Don’t give up—give more.
Happy Cabaret Month!
It is hard to believe that March is here.
February was an INCREDIBLE month for me.
So many wonderful highs, my birthday aside.
February was an INCREDIBLE month for me.
So many wonderful highs, my birthday aside.
I had a great time with my blogs this past month. I want to thank all of those who I have interviewed and all of my subjects and readers. It continues to grow! I had 29,743 people read my blogs last month! So far, the most popular blogs are my blogs celebrating Maureen Taylor and Lauren Bacall, Dressing For Success, and TAMMY GRIMES, CHRISTINE ANDREAS, STEVE DEPASS. That gives me a sense of what my readers desire. And speaking of blogs, my friend Carolyn Quinn has started a blog celebrating her photography. She is a wonderful photographer and I am glad she followed my advice! Check it out here at Spendiferous Images
As I stated in my greeting, it is cabaret month!
The MAC (Manhattan Association of Cabarets and Clubs) nominees will be announced later today. I wish all that desire it will get what they deserve. I also want to reiterate that if you did not make it to the ballot, that does not lessen your worth as an artist. We, as a society, put too much emphasis on the prize and less of an effort on the process. As I’ve gotten older, I’ve truly learned to ENJOY THE PROCESS!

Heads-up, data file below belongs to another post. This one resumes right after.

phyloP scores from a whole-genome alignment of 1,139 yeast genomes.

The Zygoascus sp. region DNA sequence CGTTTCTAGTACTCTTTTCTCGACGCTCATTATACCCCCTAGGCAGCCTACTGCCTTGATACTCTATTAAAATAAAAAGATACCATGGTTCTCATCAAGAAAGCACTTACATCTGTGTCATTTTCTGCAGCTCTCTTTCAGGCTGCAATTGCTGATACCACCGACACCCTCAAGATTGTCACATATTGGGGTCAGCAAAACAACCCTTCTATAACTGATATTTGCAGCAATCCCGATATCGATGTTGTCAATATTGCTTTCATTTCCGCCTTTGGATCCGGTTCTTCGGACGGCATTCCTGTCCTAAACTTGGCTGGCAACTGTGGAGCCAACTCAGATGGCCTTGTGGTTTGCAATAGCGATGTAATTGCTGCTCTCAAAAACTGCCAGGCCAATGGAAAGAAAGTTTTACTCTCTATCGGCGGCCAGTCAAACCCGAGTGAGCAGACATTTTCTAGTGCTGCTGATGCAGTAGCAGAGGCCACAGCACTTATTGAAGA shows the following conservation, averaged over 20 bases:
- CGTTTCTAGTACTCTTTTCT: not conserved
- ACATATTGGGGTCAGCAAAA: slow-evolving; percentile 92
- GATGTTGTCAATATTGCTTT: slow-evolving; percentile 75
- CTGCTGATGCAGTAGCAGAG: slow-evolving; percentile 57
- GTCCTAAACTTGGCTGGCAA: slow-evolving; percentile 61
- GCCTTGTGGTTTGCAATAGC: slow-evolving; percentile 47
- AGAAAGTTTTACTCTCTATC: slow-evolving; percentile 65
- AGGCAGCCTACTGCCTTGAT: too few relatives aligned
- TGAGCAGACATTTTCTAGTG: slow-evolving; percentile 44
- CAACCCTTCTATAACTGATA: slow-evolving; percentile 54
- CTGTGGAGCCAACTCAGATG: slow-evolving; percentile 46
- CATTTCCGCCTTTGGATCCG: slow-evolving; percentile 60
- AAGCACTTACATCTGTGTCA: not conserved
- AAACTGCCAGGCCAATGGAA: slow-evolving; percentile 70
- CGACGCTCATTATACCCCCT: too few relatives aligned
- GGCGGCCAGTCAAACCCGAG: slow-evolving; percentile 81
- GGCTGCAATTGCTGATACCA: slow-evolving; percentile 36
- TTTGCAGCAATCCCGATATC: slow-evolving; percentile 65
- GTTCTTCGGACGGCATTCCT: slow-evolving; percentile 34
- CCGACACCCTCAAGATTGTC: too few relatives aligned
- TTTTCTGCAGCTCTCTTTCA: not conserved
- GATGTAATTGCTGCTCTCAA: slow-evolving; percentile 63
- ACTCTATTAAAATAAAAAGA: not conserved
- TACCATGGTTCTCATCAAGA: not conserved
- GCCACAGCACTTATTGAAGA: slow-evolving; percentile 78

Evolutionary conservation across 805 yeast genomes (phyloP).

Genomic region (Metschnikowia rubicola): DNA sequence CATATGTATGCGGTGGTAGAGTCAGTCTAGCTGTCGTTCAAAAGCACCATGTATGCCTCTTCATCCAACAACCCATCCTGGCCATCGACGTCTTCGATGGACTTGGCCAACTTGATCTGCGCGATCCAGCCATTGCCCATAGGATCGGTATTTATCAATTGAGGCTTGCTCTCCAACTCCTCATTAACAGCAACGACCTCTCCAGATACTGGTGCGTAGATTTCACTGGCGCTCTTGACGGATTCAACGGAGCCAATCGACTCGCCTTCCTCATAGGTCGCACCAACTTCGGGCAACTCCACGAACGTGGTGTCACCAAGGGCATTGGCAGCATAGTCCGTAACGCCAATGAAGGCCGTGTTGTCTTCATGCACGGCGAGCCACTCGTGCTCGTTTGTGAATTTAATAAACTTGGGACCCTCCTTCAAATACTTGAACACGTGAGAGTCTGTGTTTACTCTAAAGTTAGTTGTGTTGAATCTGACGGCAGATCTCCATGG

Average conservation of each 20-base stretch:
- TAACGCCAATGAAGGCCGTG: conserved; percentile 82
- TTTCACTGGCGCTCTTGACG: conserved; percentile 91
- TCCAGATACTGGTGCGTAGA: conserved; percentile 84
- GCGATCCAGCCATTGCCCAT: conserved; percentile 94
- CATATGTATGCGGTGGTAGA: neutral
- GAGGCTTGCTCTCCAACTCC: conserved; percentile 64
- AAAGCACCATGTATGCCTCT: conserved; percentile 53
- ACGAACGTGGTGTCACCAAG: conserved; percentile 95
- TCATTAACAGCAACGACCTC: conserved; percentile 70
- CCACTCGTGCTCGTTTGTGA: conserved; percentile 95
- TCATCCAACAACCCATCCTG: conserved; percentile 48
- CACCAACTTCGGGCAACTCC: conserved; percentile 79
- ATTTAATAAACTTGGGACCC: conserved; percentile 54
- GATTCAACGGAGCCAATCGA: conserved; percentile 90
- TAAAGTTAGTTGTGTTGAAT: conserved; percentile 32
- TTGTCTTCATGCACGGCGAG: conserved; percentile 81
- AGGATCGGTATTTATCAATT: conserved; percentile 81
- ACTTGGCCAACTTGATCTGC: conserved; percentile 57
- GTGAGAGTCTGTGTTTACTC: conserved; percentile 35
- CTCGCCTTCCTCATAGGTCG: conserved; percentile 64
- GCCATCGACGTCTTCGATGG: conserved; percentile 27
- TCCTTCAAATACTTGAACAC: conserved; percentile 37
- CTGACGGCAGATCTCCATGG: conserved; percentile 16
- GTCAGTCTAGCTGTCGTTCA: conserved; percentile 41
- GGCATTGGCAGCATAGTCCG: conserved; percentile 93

Today, I am kicking off cabaret month by writing about one of my favorite artists, 2012 MAC nominated Janice Hall. She is launching a new show on Monday night at The Metropolitan Room under the direction of 2012 MAC nominated Peter Napolitano, I’d Rather be Doing This.
Under Peter's direction lasr year, Janice won a Bistro Award for her Marlene Dietrich, the show she is now MAC nominated for.
Go see her! I will be kicking off the month with a new group called Noel and Company, celebrating the works of Noel Coward. Keith Merrill and Mary Ellen Ashley have joined forces for what I think will be a force to be reckoned with. They are already sold out on Monday night. Check out my blogs on both:
I continue to write about the Dollys for my book celebrating the legendary ladies of Hello, Dolly! Glen Charlow, my designer, has created a website that I am very proud of: I have had some interviews with a couple of the Dollys this past month!
Stay tuned for the incredible things coming up in March!Please remember that I'm also available for private coaching. More to come!
I first met Janice Hall when she came into Wednesday Night at The Iguana when I was co-hosting with Dana Lorge, who is still going strong, by the way! I became an instant fan of Janice's and I have even written about her a few times. This is the first in depth interview with her, however.
She has the voice of an angel and although her voice is operatically trained, she proves that cabaret embraces all styles of singing. Today, I am proud to celebrate Janice Hall! I can't think of a better way to kick off cabaret month!
Janice tells me that she didn't see many live shows as a child; mostly, it was television and movies. But when she was a teenager, her mother and she would go to a summer stock theater in Denver, where she got to see Joan Fontaine and Gloria Swanson, among others, in plays. She thinks one of them was Blithe Spirit-"that must have been Joan". She also remembers seeing a touring production of Hamlet, starring Dame Judith Anderson, when she was in high school.